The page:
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Is Dry Ice the right choice for the transportation of the COVID-19 vaccine?

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The two companies whose vaccines show an efficacy beyond 90% and are to be the first to rollout when their use is authorised by governments in different nations across the world, are developed by Pfizer and Moderna with specific temperature requirements of -70 degrees and -20 degree Celcius each. 

An unbroken cold chain has to be maintained from the time the vaccine comes off the production line right to when it is thawed to be administered. If the cold chain fails, the vaccine can degrade and even become contaminated with bacteria. 

Thus, the specific temperature requirements of the vaccine which will be transported across the world by using a combination of road and air transport call for special attention from airlines and safety regulators as it gives only two main ways to maintain that temperature: dry ice and temperature-controlled refrigeration units. 

While airlines, hospitals, pharmacies, logistics service providers, and governments of different nations are gearing up to develop or acquire ultra-low temperature freezers, they have come to understand the huge cost and time required for them. Also, the availability of apt refrigeration in small communities and economically backward nations remains slim.  

While demand for both temperature-controlled refrigeration and dry ice has been soaring high around the world, it has been observed that frozen CO2 or Dry Ice is given more importance as it is an inexpensive way to maintain low temperatures and can be used by logistics providers throughout the supply chain.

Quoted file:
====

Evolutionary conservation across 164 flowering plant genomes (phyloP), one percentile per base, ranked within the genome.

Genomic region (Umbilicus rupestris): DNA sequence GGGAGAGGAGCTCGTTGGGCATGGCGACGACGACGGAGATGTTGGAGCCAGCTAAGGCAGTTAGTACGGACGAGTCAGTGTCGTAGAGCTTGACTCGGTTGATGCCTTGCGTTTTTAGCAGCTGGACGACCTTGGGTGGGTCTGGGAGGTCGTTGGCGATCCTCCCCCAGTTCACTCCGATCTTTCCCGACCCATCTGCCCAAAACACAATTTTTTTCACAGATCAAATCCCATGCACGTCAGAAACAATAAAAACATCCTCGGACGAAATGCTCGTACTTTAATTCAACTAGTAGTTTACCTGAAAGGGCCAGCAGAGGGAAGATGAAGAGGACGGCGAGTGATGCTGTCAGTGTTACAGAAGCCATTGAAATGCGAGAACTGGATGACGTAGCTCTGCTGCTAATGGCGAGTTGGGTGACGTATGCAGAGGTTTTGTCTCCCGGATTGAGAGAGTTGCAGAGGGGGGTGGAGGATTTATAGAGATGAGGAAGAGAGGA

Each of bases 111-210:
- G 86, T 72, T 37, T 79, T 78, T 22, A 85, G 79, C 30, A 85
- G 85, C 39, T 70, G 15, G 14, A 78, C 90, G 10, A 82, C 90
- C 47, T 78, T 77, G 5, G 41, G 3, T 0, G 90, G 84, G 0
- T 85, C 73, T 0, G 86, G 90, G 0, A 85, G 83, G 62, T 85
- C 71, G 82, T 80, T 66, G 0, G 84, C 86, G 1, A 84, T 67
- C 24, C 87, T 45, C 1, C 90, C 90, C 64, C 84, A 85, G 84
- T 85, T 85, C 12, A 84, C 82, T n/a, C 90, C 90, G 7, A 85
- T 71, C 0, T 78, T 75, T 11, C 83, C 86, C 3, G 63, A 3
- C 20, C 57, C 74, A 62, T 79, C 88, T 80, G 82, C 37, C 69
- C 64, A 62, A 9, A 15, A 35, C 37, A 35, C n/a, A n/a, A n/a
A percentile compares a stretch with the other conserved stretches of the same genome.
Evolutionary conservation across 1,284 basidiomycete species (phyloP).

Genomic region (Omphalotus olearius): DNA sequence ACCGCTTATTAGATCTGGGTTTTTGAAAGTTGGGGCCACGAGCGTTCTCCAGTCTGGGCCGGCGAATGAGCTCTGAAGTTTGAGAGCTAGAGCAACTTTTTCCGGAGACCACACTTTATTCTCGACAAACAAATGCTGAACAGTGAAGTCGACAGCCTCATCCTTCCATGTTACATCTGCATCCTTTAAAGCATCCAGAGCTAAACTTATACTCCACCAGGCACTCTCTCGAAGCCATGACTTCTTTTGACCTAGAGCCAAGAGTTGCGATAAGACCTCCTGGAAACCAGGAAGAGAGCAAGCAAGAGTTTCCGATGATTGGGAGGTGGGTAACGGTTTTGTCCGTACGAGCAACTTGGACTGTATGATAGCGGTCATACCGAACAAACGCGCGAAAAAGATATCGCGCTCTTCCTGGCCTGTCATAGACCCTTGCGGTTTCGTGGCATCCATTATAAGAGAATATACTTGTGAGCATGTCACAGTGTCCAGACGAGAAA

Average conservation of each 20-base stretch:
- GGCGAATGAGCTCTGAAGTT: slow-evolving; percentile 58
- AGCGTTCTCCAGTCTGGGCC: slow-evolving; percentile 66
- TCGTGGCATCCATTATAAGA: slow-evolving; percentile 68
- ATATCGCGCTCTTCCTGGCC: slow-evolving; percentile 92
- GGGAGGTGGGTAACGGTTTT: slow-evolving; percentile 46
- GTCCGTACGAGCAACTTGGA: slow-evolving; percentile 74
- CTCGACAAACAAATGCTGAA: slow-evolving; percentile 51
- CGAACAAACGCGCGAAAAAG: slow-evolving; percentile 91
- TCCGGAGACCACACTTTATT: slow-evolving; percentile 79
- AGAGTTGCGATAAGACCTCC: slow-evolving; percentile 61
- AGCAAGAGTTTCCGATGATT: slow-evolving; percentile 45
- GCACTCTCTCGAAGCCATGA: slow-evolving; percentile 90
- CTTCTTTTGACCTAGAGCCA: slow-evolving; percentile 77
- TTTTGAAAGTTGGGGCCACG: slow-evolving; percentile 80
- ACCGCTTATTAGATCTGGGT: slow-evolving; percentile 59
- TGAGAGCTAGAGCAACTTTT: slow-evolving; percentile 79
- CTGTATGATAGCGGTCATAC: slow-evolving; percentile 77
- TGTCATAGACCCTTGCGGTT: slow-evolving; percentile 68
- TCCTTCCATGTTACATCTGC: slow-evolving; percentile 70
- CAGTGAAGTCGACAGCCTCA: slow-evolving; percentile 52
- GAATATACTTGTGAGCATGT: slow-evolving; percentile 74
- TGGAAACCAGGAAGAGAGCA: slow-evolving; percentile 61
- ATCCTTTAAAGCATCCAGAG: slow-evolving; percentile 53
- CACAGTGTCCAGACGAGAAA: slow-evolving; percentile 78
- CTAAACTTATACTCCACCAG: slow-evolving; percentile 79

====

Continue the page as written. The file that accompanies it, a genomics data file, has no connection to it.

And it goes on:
Anticipating the use and requirement of hundreds of thousands of pounds of frozen carbon dioxide, or dry ice manufacturers of dry ice are planning to boost their productions ahead of the expected approvals from the government. But, is dry ice the right choice for the distribution of the vaccine?

The Icy Challenge of COVID-19 Vaccine distribution 

Although dry ice is inexpensive and can maintain low temperatures efficiently up to minus 78.5 degrees Celcius, it is considered a hazardous material in planes. 

Transporting large quantities of dry ice, which can emit carbon dioxide, on airplanes will require extra precautions and attention to ensure they reach the public without any waste or bottlenecks in the supply chain. 

Halit Tuncer, Cargo Director- South Asia, Turkish Airlines talks about how dry-ice can be an appropriate choice for the air freight industry, given the massive volume that the vaccine distribution will entail.

“Air freight industry will welcome any helping hand including dry-ice.
As the vaccine volume will be huge, dry-ice is a good choice rather than complicated and expensive process with limited capacity active solutions can provide. We are hoping to be able to safely increase dry-ice acceptance limitations and carry more vaccine per flight.”

~Halit Tuncer, Cargo Director- South Asia, Turkish Airlines

Packaging dry ice in a container that does not allow the adequate release of the gas could cause the container to explode from the built-up levels of pressure, a process known as sublimation. Dry ice can also deprive a confined space of oxygen, making it difficult to breathe. However, under normal flight ventilation conditions, the risk of suffocation or an explosion from dry ice is minimal. 

Given the high risk, the air carriers and airport authorities along with other stakeholders of the supply chain handling the vaccine across the world will be required to adhere to specific guidelines for safely transporting large quantities of dry ice in air cargo. Also, special training for staff at the administration site will be required. As they will have to check the temperature and make sure that the thermal box is not being opened more than a few times a day, not more than a few minutes at a time, and to fill it with new dry ice at the right times.   

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